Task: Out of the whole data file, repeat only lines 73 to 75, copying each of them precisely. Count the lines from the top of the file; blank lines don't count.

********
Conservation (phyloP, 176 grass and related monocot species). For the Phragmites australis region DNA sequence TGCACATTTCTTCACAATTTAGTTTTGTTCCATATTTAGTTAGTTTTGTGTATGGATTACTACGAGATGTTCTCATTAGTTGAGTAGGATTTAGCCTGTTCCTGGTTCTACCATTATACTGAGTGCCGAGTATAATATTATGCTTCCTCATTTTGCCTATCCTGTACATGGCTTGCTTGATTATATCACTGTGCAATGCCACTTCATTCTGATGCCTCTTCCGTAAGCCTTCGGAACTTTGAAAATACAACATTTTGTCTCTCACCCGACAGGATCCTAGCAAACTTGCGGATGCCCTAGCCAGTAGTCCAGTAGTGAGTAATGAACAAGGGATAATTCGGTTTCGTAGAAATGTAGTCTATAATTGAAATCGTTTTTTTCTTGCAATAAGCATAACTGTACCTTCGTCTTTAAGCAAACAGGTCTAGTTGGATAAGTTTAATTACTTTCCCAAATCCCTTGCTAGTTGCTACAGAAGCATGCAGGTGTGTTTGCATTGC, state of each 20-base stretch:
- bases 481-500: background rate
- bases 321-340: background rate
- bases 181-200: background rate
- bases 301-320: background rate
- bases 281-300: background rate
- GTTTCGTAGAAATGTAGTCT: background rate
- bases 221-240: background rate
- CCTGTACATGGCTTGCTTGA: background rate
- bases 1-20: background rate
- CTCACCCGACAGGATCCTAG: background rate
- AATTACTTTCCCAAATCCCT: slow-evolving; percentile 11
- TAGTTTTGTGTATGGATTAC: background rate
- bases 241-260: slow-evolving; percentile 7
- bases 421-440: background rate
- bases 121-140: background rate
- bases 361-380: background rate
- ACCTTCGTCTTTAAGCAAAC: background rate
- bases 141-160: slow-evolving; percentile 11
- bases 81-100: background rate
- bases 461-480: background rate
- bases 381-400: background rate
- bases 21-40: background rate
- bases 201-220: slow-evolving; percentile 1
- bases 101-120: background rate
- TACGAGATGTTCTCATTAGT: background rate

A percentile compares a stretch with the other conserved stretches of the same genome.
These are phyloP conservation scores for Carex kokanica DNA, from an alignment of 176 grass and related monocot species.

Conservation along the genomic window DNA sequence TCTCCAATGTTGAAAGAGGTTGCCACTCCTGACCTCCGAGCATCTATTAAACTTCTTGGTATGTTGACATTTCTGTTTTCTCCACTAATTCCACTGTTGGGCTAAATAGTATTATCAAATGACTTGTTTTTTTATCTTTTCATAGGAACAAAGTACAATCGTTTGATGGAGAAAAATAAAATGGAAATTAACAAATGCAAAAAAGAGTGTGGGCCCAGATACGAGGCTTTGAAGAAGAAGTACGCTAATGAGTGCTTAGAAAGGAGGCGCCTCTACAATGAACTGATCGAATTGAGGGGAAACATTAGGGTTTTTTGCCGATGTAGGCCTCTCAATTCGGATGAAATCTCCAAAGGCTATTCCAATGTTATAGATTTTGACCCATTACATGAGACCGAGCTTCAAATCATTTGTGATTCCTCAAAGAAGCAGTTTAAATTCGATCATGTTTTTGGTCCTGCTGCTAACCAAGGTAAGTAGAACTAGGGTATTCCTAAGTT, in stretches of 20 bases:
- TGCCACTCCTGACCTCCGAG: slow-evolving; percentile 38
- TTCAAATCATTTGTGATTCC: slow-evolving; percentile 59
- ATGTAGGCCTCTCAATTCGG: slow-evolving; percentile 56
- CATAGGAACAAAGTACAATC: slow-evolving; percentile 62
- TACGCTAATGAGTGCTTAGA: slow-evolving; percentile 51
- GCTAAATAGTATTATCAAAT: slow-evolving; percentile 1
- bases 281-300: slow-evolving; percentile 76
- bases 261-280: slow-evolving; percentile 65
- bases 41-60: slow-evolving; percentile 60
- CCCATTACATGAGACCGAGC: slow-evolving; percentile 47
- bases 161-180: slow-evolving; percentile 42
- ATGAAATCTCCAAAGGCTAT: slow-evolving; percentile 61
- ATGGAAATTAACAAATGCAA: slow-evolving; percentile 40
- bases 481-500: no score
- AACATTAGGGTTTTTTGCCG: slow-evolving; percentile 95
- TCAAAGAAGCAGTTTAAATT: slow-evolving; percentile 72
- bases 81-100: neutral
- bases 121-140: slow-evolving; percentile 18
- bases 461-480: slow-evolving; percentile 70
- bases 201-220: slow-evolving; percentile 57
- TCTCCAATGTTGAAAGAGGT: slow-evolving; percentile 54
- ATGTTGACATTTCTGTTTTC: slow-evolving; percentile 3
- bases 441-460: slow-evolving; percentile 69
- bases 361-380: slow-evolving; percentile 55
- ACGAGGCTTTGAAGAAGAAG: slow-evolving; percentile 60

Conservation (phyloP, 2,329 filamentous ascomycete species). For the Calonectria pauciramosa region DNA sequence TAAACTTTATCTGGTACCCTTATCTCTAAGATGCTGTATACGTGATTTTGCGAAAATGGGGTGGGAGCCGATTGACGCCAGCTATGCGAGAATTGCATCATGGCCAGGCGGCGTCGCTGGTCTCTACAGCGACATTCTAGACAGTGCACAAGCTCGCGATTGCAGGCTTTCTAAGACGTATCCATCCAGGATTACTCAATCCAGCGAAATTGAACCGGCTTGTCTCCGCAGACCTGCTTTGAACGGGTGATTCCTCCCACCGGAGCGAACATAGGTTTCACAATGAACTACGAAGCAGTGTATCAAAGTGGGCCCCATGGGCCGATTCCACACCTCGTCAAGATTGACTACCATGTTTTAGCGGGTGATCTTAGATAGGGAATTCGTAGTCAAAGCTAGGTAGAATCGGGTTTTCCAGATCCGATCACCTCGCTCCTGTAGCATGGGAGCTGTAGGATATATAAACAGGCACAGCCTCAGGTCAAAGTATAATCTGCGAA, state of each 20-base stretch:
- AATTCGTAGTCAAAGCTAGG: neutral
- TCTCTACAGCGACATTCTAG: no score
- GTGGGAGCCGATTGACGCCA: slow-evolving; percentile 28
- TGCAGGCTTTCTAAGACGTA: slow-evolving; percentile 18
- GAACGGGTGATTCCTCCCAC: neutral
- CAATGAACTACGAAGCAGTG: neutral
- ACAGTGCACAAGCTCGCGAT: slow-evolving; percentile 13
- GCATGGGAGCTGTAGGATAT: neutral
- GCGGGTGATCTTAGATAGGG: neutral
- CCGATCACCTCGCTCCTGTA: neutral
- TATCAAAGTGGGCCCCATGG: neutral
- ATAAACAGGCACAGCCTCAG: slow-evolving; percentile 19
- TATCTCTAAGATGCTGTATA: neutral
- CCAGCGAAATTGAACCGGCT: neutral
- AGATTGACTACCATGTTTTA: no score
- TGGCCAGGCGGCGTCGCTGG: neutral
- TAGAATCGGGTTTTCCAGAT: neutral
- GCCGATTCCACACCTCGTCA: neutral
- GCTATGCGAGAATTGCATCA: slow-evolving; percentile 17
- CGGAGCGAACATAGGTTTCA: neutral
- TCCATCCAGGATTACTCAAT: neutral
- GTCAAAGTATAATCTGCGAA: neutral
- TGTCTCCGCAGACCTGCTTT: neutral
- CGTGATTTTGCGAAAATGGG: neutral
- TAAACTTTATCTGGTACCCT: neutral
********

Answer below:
- GCCGATTCCACACCTCGTCA: neutral
- GCTATGCGAGAATTGCATCA: slow-evolving; percentile 17
- CGGAGCGAACATAGGTTTCA: neutral